Jason La Canfora: ‘Think Maclin Stays With Eagles’

According to reports, the Chicago Bears are ready and willing to say goodbye to wide receiver Brandon Marshall. After seven consecutive 1,000-yard seasons – including back-to-back 100-catch campaigns – Marshall, who turns 31 later this month, was underwhelming in 2014. He had 61 catches for 721 yards and eight touchdowns in 13 games.

The five-time Pro Bowler is due $7.5 million next season.

What are the odds that the Bears part ways with Marshall?

“It’s going to be tough,” CBS Sports NFL insider Jason La Canfora said on CBS Sports Radio’s After Hours with Amy Lawrence. “I wrote about this seven or 10 days ago, but this glut was coming. You had six to seven teams who all had at least one receiver – older receivers, in most cases – whose contracts just didn’t make sense anymore. Normally they try to shop these guys before they inevitably cut them, but history will tell us that the rest of the league isn’t stupid, and when they know that a team needs cap space and can’t afford – or won’t – give (these) guys the kind of money they’re due, they eventually get cut. Just look back at DeSean Jackson a year ago, who was coming off his best season ever and was anything but old.

“So when you look at Andre Johnson and Dwayne Bowe and Brandon Marshall, Anquan Boldin – there’s a pretty big group out there,” La Canfora continued. “Vincent Jackson fits that mold – although everything I hear is that the Bucs will keep him. They have so much cap space and they’re trying to surround Jameis Winston, who I believe they’ll take first overall, with as many weapons as they can. But there’s a lot of guys out there who have looming roster bonuses or big payments due to them or whose contracts start to become guaranteed or who just are making too much money. And when you have that many guys out there available, the teams that need receivers will just wait.

“They’ll wait for the Steve Smiths of the world to be cut like last year, and they’ll kind of swoop in and do their thing. Mike Wallace with Miami. We’ve already seen Jacoby Jones get cut, Brian Hartline get cut. That’s not good news for the Torrey Smiths and the Jeremy Maclins and some of the other free agent wide receivers. Because you just wonder will there be as much money for them and how will it play out? I think Maclin will actually end up staying with the Eagles. I think Randall Cobb will get his 9 or 10 million a year, probably with Oakland. But for a lot of these guys, the amount of veteran receivers who are going to be on the market between now and when free agency starts on Tuesday could hurt their market a little bit.”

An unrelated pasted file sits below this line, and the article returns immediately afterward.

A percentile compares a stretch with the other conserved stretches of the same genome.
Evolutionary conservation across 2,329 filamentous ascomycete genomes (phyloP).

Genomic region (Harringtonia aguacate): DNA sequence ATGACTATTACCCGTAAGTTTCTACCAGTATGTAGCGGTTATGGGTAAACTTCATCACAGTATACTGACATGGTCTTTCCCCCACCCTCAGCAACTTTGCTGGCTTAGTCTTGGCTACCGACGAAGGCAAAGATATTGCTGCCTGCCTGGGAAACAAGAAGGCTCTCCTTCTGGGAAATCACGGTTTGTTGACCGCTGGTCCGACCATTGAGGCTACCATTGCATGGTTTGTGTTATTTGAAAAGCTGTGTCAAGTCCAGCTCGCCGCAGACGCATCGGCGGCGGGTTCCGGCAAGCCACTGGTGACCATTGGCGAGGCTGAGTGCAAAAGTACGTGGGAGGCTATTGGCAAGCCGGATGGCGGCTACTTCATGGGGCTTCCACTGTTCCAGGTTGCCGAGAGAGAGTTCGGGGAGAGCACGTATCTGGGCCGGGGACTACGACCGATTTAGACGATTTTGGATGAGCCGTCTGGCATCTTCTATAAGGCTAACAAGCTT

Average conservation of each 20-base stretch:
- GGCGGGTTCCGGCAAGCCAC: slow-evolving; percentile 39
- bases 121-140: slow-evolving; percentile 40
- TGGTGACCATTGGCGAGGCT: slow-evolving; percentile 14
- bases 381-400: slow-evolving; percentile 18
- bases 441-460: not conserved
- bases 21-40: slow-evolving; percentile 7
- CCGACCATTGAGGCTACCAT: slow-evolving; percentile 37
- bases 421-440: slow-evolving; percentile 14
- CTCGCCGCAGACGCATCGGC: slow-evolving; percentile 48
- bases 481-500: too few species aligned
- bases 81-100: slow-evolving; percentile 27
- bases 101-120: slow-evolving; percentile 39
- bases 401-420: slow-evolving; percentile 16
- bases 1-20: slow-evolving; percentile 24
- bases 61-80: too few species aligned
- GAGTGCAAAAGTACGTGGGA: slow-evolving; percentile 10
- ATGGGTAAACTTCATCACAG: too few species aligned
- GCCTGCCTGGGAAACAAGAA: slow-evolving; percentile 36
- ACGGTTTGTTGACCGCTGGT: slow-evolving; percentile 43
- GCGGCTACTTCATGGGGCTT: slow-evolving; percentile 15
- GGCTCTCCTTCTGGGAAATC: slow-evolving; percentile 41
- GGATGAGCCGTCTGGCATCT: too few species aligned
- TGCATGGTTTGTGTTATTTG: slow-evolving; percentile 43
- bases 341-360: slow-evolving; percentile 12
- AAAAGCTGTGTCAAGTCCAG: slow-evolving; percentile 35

Asked which receiver would be most coveted on the open market, La Canfora said it depends.

“There’s different horses for different courses depending on what your needs are, depending on how your locker room is constructed – and it’s going to depend on the price point as well,” he explained. “How much of an economic reality are these guys facing? Does Mike Wallace go form $12 million a year to $5 million a year? I think he might. Does Brandon Marshall go from 8 or 9 to 4? How much do you think they have left in the tank? Do you need an explosive, take-the-top-off-the-defense guy? If you do, that’s not Brandon Marshall anymore. That’s not Dwayne Bowe. Look at Dwayne Bowe. How much of his complete and utter lack of productivity was due to an offense that just had no intent of getting the ball downfield and a quarterback, Alex Smith, who seemingly couldn’t do it. And how much of it is Dwayne Bowe (is) just a guy who was overpaid who isn’t really a No. 1 receiver anymore. That’s what teams are going to have to kind of figure out.

“But in the end, let’s not kid ourselves,” La Canfora continued. “It comes down to money. It’s the right guy at the right price and where does he fit. And there are teams – good teams, smart teams – (such as) Baltimore, Pittsburgh, New England (and) Seattle that could use a receiver. Do they find a guy out there on a bargain?”

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